A 50mm diameter threaded or elbow monoblock or gooseneck ball is attached to the location provided on the hitch. You can create the hitch yourself, but it is not recommended. We recommend you go to an authorized workshop.
All car manufacturers have defined the right hitch for each of their vehicles. With the prices of compliant hitches becoming more competitive, it is better to turn to ready-to-install hitches. If the trailer is used often, it is preferable to equip the standard hitch with an easily removable ball.
Although it is not mandatory to dismantle it when you are not going to tow a trailer for a while, you should inform yourself of your level of responsibility in the event that the vehicle behind you collides with it from behind. In general, damages are multiplied and insurance does not accept to pay damages that can be reduced by removing the hitch ball.
The bottom line
As we have already mentioned at the beginning of the article, not levelling a trailer when towing can cause great damage and put you at unnecessary risk. No matter how good of a driver you are, by levelling a trailer you are ensuring both your safety and that of your passengers and other drivers on the road.
Please feel free to get in contact, should you have any questions or comments on the content.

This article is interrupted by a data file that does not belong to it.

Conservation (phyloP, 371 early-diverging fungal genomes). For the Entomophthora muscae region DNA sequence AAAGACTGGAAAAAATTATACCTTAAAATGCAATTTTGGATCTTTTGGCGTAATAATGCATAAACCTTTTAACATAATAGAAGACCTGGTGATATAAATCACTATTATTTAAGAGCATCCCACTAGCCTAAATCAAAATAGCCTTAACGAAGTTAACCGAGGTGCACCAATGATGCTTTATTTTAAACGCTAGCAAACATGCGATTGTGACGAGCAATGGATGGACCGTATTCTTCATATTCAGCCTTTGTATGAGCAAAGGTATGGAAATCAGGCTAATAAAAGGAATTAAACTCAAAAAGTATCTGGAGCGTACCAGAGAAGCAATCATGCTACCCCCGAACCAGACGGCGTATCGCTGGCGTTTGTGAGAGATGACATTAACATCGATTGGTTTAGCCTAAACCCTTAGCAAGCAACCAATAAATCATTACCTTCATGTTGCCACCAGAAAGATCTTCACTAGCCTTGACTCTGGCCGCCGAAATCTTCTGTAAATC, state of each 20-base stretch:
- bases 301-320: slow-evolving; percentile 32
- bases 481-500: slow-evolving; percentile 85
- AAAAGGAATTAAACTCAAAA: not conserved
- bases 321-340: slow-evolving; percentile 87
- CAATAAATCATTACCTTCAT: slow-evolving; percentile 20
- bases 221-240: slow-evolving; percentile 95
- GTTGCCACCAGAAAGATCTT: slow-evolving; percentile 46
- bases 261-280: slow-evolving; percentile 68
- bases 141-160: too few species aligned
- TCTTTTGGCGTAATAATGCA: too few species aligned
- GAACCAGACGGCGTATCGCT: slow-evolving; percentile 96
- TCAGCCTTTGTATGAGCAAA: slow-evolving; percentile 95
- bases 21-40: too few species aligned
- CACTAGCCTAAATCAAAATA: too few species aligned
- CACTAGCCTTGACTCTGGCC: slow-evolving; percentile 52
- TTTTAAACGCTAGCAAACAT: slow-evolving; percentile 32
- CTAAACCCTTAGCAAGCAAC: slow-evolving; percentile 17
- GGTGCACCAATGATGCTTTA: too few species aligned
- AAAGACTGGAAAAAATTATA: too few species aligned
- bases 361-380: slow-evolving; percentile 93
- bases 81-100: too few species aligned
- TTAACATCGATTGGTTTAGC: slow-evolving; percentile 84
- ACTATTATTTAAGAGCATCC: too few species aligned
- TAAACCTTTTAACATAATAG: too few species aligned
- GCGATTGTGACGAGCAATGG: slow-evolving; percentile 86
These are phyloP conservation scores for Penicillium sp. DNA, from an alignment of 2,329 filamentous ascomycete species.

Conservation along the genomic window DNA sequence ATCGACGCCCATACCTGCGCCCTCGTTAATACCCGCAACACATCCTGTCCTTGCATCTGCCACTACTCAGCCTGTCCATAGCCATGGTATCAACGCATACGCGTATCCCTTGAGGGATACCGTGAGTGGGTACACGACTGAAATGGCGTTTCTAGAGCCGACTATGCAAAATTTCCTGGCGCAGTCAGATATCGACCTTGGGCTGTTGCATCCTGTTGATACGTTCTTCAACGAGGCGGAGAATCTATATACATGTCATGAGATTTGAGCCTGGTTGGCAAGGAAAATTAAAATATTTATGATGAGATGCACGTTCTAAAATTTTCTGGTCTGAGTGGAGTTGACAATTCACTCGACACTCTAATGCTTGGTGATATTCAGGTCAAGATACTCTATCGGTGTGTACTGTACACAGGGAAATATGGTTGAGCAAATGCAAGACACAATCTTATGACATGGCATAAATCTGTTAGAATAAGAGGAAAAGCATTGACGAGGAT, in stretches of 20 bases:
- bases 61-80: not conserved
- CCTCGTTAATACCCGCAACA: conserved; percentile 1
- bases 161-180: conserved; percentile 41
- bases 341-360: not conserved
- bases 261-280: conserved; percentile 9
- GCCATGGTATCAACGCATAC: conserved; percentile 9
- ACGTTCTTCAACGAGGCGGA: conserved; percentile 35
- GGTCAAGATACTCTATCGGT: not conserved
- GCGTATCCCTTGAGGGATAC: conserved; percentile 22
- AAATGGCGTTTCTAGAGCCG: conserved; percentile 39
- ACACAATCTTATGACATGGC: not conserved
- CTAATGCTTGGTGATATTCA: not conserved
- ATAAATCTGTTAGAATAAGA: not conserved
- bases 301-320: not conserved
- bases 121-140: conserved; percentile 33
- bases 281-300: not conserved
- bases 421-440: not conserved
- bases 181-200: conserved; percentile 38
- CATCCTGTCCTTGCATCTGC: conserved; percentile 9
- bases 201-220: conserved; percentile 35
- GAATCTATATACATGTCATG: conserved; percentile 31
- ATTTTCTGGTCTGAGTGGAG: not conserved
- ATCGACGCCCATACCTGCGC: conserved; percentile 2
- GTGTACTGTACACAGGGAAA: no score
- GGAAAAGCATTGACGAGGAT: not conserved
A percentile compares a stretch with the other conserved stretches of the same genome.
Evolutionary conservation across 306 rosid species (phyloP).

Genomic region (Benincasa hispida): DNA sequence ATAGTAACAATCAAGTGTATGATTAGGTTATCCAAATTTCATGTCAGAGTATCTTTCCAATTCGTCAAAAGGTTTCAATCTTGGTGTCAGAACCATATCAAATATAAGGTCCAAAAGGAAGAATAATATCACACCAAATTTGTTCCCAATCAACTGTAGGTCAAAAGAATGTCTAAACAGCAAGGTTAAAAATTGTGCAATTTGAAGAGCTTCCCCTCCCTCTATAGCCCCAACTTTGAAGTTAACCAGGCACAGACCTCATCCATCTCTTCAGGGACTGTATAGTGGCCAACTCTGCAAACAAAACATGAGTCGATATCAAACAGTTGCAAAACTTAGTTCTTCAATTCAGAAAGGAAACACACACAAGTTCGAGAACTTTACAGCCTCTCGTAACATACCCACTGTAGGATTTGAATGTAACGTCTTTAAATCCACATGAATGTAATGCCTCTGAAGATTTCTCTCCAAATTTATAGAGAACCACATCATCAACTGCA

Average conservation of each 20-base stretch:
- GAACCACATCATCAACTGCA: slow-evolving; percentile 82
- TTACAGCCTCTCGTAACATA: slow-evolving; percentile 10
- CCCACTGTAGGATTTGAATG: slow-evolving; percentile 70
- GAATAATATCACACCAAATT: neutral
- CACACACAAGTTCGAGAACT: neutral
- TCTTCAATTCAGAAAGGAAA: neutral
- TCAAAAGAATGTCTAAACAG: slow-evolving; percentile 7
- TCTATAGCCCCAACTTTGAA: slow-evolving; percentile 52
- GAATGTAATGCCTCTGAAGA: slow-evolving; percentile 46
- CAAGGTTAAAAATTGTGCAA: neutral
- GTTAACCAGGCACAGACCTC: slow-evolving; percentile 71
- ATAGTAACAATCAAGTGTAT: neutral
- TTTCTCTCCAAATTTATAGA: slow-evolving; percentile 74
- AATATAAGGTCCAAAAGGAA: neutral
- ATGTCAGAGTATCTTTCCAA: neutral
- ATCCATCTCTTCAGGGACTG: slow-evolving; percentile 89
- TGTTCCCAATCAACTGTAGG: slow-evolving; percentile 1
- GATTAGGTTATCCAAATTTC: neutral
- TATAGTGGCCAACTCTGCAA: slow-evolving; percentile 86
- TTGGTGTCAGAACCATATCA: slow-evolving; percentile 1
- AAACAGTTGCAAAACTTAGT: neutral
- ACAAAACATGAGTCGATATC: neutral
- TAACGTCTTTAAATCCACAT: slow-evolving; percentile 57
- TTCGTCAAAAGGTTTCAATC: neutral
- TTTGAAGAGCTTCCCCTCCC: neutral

FAQ on Should my trailer be level when towing?
What happens if your trailer is not level?
If your trailer is not level when towing, it will affect your braking performance, handling and it will cause your trailer to wear out more quickly. Another danger when your trailer is not level is that it can sway, causing unnecessary accidents.
How do I stop my trailer from swaying when towing?
To stop your trailer from swaying when towing you’ll have to use anti-sway bars and shock absorbers. The transfer of load between wheels on the same axle can affect the balance of the vehicle. !
What do sway bars do?
An anti-sway bar is a U-shaped steel tube that interconnects the wheels of an axle. The stabilizer bar compensates for sway because as the suspension on one side compresses, it forces the suspension on the opposite side to compress as well.
How do you adjust the height of a trailer hitch?
It is possible to adjust the height of a trailer hitch in just a few simple steps. The hitch system between a towing vehicle and a trailer needs to be configured correctly so that the two can work together safely. The towing vehicle must be capable of supporting the weight of the trailer.